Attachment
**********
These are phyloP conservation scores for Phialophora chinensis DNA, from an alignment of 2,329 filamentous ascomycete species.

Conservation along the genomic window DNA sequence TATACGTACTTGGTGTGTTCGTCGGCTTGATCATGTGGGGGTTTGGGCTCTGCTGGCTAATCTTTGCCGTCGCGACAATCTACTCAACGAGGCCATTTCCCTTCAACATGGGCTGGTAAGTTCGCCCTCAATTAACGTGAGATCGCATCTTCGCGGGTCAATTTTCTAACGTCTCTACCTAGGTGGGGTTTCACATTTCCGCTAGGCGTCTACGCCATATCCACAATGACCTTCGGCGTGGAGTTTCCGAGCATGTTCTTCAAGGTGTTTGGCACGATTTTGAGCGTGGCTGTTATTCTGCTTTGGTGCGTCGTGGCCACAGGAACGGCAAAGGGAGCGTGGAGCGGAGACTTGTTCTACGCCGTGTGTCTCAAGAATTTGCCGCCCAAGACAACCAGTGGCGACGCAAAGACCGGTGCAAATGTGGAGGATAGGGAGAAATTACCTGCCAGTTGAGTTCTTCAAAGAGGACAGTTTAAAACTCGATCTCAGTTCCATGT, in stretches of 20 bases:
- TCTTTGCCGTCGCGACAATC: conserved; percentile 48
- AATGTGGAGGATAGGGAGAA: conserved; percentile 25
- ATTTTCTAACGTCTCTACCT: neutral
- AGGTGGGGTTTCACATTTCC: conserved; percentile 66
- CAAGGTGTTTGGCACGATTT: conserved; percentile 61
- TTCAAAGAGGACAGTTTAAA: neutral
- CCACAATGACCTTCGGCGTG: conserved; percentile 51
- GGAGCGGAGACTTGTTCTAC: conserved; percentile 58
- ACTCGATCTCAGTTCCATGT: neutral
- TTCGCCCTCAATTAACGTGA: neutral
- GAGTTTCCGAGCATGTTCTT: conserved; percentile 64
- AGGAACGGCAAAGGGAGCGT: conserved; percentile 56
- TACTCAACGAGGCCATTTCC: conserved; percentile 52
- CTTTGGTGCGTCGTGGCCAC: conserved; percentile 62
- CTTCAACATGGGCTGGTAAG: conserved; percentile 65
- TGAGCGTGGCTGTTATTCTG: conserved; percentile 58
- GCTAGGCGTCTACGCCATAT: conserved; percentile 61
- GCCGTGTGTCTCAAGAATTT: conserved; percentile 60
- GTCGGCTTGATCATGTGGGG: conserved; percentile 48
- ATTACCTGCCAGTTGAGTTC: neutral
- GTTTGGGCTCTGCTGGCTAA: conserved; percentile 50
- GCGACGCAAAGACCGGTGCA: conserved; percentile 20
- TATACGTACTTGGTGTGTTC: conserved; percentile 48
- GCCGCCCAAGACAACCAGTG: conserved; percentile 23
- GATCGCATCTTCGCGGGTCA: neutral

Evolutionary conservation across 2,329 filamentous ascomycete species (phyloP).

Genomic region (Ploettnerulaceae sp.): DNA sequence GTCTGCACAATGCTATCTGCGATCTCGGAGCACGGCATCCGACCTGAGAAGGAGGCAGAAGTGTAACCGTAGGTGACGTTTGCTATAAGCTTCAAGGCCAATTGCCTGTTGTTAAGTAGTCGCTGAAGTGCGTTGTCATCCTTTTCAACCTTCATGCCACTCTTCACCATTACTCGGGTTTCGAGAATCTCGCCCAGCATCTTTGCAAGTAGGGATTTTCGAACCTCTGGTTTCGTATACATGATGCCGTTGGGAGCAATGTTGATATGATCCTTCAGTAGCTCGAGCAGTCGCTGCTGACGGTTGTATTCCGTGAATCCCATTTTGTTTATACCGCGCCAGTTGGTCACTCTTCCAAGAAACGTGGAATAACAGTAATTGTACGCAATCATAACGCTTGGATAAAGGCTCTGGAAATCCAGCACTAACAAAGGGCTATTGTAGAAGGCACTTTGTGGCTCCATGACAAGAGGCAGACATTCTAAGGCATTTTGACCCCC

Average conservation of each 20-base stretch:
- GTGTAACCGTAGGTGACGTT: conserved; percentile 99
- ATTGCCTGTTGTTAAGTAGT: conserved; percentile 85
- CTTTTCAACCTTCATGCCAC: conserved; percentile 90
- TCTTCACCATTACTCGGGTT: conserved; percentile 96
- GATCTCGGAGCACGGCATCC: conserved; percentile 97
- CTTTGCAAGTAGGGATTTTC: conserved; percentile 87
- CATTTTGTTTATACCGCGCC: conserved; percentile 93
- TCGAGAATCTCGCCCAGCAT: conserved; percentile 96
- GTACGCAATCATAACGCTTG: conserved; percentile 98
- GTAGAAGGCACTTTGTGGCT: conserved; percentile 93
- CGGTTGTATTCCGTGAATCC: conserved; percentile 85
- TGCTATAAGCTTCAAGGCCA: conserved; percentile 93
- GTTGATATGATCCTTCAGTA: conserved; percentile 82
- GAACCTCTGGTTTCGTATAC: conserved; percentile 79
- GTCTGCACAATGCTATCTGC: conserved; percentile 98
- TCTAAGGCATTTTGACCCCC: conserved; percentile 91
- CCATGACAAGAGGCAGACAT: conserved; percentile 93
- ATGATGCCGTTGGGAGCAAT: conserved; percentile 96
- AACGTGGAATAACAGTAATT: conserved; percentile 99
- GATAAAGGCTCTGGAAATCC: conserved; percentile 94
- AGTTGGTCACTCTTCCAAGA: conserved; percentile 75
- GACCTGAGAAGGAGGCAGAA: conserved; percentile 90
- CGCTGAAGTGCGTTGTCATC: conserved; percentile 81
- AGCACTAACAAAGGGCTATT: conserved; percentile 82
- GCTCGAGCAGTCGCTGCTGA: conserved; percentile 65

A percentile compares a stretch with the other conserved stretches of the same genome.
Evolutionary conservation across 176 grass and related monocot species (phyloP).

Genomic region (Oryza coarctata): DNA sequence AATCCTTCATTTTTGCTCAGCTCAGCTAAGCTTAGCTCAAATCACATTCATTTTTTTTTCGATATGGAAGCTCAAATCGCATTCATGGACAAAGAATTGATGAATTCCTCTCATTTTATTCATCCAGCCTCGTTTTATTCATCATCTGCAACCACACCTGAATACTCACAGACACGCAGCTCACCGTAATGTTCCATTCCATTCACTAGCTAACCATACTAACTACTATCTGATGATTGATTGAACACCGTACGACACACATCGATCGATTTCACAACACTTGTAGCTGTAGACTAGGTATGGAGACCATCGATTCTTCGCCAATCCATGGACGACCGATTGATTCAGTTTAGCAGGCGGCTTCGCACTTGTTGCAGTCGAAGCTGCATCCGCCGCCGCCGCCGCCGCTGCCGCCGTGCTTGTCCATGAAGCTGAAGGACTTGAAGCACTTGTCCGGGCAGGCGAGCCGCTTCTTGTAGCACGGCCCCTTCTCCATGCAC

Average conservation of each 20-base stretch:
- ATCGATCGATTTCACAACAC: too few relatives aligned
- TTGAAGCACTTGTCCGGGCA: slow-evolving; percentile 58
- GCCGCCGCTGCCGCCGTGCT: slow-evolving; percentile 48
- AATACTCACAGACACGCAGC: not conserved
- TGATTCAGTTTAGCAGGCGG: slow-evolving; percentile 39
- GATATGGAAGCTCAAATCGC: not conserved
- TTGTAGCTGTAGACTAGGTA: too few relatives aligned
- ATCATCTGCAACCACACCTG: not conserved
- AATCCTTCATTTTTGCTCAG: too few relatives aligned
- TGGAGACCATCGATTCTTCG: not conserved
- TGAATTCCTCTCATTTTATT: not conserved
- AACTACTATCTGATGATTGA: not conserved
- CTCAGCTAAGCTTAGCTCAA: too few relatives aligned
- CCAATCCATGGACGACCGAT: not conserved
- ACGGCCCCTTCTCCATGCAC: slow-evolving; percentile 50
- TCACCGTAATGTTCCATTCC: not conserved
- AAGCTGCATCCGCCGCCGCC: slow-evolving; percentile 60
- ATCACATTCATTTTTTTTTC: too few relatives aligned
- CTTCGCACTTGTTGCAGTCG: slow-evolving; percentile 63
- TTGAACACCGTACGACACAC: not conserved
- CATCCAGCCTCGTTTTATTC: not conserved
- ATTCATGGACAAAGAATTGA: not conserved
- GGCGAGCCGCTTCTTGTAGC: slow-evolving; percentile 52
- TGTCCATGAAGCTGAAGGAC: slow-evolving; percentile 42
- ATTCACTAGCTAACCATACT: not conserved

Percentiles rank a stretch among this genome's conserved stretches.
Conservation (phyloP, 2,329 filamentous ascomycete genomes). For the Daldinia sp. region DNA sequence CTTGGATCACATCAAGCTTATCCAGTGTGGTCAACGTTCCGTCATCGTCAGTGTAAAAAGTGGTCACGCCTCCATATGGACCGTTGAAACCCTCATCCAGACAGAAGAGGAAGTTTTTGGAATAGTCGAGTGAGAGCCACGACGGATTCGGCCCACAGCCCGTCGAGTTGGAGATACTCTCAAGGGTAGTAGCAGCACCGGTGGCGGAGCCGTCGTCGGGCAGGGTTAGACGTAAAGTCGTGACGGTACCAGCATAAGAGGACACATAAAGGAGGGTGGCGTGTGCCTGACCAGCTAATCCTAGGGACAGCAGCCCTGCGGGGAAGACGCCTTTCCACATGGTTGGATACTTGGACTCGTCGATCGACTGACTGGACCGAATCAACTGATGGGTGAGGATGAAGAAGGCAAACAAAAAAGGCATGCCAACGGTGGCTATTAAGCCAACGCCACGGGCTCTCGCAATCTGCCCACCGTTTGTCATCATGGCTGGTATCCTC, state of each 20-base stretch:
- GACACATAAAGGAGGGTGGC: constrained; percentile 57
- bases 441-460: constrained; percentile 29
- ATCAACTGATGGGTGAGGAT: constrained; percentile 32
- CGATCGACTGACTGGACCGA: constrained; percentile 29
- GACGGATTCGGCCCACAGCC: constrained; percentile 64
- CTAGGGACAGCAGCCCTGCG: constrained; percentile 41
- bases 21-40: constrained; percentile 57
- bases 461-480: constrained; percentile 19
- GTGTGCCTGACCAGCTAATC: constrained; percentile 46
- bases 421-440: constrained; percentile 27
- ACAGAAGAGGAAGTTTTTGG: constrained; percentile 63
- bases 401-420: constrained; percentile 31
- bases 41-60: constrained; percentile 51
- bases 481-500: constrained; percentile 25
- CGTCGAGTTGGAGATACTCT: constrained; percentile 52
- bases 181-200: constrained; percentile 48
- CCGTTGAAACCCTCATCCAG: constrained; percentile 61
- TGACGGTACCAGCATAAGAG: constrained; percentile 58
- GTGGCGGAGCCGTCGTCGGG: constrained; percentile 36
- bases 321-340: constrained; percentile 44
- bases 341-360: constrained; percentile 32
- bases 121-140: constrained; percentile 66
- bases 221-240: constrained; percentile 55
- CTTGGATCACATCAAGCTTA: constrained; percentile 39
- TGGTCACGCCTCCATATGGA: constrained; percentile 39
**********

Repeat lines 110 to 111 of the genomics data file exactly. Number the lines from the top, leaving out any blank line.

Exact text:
- CTTGGATCACATCAAGCTTA: constrained; percentile 39
- TGGTCACGCCTCCATATGGA: constrained; percentile 39